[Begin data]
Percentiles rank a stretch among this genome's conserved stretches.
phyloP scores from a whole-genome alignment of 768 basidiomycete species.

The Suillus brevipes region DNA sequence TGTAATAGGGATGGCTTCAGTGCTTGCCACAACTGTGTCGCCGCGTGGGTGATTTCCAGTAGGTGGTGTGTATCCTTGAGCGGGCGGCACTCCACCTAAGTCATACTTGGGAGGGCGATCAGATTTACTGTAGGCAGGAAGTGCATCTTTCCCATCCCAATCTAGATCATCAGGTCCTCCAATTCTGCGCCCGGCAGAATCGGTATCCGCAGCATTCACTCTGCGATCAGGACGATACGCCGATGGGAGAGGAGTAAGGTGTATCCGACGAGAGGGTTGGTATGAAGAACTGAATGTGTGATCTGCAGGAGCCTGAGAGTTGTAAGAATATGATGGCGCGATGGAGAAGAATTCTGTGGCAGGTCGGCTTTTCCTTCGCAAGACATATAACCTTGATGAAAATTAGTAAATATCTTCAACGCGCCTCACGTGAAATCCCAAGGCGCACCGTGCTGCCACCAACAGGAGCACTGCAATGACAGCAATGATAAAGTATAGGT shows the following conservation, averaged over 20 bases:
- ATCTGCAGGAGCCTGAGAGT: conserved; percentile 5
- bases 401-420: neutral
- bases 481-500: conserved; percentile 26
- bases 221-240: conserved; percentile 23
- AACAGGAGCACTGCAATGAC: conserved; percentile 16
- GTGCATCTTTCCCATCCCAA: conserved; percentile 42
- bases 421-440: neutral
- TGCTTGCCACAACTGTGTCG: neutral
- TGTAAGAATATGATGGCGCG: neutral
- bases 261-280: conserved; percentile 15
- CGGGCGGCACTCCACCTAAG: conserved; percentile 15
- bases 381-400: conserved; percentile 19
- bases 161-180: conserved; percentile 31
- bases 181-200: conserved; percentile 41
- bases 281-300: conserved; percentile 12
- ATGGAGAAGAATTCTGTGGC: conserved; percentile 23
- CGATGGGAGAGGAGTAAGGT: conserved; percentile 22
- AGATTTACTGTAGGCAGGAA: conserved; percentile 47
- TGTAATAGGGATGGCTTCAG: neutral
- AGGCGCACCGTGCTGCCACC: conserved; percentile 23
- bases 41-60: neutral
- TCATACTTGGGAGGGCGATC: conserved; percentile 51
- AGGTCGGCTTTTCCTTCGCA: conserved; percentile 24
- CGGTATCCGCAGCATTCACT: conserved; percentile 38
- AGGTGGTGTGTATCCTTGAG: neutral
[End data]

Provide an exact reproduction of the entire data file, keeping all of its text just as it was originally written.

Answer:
Percentiles rank a stretch among this genome's conserved stretches.
phyloP scores from a whole-genome alignment of 768 basidiomycete species.

The Suillus brevipes region DNA sequence TGTAATAGGGATGGCTTCAGTGCTTGCCACAACTGTGTCGCCGCGTGGGTGATTTCCAGTAGGTGGTGTGTATCCTTGAGCGGGCGGCACTCCACCTAAGTCATACTTGGGAGGGCGATCAGATTTACTGTAGGCAGGAAGTGCATCTTTCCCATCCCAATCTAGATCATCAGGTCCTCCAATTCTGCGCCCGGCAGAATCGGTATCCGCAGCATTCACTCTGCGATCAGGACGATACGCCGATGGGAGAGGAGTAAGGTGTATCCGACGAGAGGGTTGGTATGAAGAACTGAATGTGTGATCTGCAGGAGCCTGAGAGTTGTAAGAATATGATGGCGCGATGGAGAAGAATTCTGTGGCAGGTCGGCTTTTCCTTCGCAAGACATATAACCTTGATGAAAATTAGTAAATATCTTCAACGCGCCTCACGTGAAATCCCAAGGCGCACCGTGCTGCCACCAACAGGAGCACTGCAATGACAGCAATGATAAAGTATAGGT shows the following conservation, averaged over 20 bases:
- ATCTGCAGGAGCCTGAGAGT: conserved; percentile 5
- bases 401-420: neutral
- bases 481-500: conserved; percentile 26
- bases 221-240: conserved; percentile 23
- AACAGGAGCACTGCAATGAC: conserved; percentile 16
- GTGCATCTTTCCCATCCCAA: conserved; percentile 42
- bases 421-440: neutral
- TGCTTGCCACAACTGTGTCG: neutral
- TGTAAGAATATGATGGCGCG: neutral
- bases 261-280: conserved; percentile 15
- CGGGCGGCACTCCACCTAAG: conserved; percentile 15
- bases 381-400: conserved; percentile 19
- bases 161-180: conserved; percentile 31
- bases 181-200: conserved; percentile 41
- bases 281-300: conserved; percentile 12
- ATGGAGAAGAATTCTGTGGC: conserved; percentile 23
- CGATGGGAGAGGAGTAAGGT: conserved; percentile 22
- AGATTTACTGTAGGCAGGAA: conserved; percentile 47
- TGTAATAGGGATGGCTTCAG: neutral
- AGGCGCACCGTGCTGCCACC: conserved; percentile 23
- bases 41-60: neutral
- TCATACTTGGGAGGGCGATC: conserved; percentile 51
- AGGTCGGCTTTTCCTTCGCA: conserved; percentile 24
- CGGTATCCGCAGCATTCACT: conserved; percentile 38
- AGGTGGTGTGTATCCTTGAG: neutral